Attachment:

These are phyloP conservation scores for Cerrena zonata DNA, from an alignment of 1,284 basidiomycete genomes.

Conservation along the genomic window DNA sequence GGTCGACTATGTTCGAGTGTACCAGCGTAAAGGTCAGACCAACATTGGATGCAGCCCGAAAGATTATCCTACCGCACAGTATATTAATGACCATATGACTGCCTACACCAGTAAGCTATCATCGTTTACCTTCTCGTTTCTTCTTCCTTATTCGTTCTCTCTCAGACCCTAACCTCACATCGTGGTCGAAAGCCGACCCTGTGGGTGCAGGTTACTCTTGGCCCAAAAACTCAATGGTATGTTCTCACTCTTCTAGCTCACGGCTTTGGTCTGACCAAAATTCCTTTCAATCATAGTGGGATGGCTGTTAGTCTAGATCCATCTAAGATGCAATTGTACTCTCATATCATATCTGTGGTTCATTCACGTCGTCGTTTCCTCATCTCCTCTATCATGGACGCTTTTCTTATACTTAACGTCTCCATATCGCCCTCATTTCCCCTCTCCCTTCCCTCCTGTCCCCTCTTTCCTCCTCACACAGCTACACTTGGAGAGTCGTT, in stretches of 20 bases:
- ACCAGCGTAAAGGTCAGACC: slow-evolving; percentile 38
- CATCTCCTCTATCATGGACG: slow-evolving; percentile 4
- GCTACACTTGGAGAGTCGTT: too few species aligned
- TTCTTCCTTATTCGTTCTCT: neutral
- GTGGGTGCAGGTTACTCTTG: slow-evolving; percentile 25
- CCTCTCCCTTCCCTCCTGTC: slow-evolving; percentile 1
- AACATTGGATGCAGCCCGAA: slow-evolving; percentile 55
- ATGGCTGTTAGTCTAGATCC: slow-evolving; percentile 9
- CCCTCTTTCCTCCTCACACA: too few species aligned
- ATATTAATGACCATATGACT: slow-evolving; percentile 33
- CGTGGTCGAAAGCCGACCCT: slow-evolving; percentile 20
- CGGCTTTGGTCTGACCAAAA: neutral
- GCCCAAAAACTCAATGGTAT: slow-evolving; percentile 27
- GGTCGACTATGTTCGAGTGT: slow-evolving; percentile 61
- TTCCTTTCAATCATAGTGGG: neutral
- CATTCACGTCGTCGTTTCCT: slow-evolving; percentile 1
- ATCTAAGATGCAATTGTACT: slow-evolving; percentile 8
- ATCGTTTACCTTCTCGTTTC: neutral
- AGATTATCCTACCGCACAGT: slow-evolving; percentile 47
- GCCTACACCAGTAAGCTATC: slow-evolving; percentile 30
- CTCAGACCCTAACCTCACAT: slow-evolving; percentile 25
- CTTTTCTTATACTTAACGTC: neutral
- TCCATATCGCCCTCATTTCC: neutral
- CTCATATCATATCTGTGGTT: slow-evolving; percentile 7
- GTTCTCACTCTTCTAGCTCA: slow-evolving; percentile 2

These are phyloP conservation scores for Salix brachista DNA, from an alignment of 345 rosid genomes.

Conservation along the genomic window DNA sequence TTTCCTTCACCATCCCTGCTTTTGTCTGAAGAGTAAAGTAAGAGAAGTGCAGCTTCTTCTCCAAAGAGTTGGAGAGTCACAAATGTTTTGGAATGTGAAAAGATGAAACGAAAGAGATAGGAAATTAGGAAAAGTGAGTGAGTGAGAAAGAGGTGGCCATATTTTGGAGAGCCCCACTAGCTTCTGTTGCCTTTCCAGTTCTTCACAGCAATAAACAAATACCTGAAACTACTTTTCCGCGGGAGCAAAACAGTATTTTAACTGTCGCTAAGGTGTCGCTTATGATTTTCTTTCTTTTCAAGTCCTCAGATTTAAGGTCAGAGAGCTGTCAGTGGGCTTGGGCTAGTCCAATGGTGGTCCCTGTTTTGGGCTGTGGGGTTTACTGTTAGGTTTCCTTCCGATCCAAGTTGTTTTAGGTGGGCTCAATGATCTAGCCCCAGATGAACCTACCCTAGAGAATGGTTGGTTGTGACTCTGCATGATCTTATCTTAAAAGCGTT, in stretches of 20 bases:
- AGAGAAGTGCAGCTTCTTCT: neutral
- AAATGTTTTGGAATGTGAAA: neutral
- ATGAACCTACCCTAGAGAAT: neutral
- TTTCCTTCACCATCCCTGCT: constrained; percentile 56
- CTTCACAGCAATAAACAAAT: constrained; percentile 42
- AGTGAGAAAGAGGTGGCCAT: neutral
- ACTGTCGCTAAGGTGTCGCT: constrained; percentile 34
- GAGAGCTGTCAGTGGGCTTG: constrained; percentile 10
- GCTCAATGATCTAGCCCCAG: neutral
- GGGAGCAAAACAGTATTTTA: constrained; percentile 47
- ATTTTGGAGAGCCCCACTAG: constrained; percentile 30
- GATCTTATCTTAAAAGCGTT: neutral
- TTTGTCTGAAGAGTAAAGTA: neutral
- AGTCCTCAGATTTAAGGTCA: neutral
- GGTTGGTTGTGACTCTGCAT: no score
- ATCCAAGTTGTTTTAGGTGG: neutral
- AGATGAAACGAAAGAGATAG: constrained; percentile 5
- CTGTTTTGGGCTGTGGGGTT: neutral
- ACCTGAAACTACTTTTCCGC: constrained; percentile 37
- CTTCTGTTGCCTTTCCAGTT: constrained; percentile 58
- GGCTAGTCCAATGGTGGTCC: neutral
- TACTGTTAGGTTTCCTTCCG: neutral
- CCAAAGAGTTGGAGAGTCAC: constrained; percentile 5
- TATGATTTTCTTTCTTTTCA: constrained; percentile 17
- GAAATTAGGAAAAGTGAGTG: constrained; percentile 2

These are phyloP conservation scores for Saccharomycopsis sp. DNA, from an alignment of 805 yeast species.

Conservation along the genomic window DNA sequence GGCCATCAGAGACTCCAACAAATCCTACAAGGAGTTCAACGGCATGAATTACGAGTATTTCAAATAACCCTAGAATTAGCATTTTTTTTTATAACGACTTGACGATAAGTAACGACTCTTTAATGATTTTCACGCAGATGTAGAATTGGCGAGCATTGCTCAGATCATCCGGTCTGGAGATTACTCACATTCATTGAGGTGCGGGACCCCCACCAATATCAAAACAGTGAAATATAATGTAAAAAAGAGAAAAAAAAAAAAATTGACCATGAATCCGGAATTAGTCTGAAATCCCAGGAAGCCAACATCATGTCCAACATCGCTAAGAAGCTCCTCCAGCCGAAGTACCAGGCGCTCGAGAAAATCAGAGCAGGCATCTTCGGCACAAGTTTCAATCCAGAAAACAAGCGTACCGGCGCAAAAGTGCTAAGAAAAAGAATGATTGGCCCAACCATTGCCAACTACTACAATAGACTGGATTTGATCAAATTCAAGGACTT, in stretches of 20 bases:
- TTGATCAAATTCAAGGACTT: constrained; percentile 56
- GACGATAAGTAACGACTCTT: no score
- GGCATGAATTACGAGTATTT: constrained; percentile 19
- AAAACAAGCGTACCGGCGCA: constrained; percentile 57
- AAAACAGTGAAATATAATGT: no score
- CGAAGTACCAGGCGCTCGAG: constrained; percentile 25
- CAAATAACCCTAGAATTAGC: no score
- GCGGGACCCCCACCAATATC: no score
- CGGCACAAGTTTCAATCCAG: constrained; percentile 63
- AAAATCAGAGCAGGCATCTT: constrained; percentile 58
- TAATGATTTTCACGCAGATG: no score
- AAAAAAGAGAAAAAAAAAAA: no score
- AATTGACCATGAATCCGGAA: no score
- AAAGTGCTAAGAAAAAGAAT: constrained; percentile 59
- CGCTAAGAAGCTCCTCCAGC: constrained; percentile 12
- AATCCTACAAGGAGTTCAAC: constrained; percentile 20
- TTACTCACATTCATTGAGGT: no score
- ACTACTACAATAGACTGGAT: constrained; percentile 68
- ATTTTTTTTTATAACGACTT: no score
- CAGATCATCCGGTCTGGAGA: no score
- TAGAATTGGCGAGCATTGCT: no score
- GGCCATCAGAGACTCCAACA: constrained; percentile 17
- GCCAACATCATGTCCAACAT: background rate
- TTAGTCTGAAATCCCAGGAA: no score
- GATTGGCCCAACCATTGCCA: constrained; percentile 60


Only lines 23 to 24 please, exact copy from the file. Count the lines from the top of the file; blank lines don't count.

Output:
- CTCAGACCCTAACCTCACAT: slow-evolving; percentile 25
- CTTTTCTTATACTTAACGTC: neutral